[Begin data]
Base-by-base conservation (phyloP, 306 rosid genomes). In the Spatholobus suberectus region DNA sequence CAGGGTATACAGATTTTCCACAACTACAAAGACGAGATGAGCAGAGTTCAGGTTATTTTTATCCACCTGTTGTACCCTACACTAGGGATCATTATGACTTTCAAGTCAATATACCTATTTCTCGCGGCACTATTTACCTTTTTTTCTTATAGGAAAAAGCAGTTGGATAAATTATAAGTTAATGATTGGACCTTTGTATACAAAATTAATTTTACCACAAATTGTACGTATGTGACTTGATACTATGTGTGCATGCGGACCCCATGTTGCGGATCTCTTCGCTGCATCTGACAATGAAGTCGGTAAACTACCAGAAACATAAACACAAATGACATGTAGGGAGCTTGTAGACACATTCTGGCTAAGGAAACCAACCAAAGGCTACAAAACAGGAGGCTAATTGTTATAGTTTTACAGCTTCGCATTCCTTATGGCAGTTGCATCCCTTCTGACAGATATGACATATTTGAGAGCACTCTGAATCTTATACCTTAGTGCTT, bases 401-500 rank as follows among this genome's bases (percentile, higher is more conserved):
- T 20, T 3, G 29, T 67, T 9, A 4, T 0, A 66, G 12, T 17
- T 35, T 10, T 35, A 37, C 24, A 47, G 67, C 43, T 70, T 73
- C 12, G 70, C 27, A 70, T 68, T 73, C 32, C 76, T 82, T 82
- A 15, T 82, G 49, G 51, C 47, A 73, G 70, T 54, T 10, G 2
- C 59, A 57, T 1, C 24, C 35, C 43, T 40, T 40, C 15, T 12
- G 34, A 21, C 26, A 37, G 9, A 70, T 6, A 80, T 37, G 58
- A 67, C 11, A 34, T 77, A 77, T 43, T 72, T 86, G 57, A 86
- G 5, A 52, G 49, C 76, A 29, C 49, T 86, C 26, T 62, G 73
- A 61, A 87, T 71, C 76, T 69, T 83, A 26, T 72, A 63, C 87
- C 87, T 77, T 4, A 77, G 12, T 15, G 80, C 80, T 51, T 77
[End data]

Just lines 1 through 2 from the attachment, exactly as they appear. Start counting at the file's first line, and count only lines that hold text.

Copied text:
Base-by-base conservation (phyloP, 306 rosid genomes). In the Spatholobus suberectus region DNA sequence CAGGGTATACAGATTTTCCACAACTACAAAGACGAGATGAGCAGAGTTCAGGTTATTTTTATCCACCTGTTGTACCCTACACTAGGGATCATTATGACTTTCAAGTCAATATACCTATTTCTCGCGGCACTATTTACCTTTTTTTCTTATAGGAAAAAGCAGTTGGATAAATTATAAGTTAATGATTGGACCTTTGTATACAAAATTAATTTTACCACAAATTGTACGTATGTGACTTGATACTATGTGTGCATGCGGACCCCATGTTGCGGATCTCTTCGCTGCATCTGACAATGAAGTCGGTAAACTACCAGAAACATAAACACAAATGACATGTAGGGAGCTTGTAGACACATTCTGGCTAAGGAAACCAACCAAAGGCTACAAAACAGGAGGCTAATTGTTATAGTTTTACAGCTTCGCATTCCTTATGGCAGTTGCATCCCTTCTGACAGATATGACATATTTGAGAGCACTCTGAATCTTATACCTTAGTGCTT, bases 401-500 rank as follows among this genome's bases (percentile, higher is more conserved):
- T 20, T 3, G 29, T 67, T 9, A 4, T 0, A 66, G 12, T 17